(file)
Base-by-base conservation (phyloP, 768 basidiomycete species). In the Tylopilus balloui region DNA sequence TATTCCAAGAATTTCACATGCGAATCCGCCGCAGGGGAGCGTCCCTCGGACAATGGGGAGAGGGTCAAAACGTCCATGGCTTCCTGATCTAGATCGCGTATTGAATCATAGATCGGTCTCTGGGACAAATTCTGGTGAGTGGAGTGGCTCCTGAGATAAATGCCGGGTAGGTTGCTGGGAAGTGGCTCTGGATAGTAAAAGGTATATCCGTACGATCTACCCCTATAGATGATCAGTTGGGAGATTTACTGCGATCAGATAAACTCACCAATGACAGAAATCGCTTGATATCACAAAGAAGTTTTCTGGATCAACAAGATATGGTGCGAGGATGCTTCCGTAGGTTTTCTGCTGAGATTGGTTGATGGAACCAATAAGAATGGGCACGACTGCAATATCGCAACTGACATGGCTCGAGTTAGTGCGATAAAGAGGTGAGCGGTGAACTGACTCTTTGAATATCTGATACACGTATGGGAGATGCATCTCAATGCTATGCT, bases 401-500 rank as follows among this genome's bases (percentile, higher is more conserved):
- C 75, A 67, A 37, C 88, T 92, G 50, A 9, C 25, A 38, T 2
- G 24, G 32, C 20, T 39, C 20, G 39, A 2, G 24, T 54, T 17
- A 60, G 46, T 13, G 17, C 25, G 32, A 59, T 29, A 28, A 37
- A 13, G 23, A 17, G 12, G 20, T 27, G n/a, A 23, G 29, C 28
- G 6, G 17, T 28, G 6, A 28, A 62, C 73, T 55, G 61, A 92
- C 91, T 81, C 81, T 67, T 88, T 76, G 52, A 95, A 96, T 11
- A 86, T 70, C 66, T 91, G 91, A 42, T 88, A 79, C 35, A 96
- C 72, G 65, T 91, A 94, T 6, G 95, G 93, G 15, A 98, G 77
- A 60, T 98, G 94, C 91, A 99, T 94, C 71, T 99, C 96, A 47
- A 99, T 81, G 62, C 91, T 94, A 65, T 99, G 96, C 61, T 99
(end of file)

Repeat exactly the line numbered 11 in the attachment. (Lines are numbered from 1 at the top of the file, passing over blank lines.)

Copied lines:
- A 99, T 81, G 62, C 91, T 94, A 65, T 99, G 96, C 61, T 99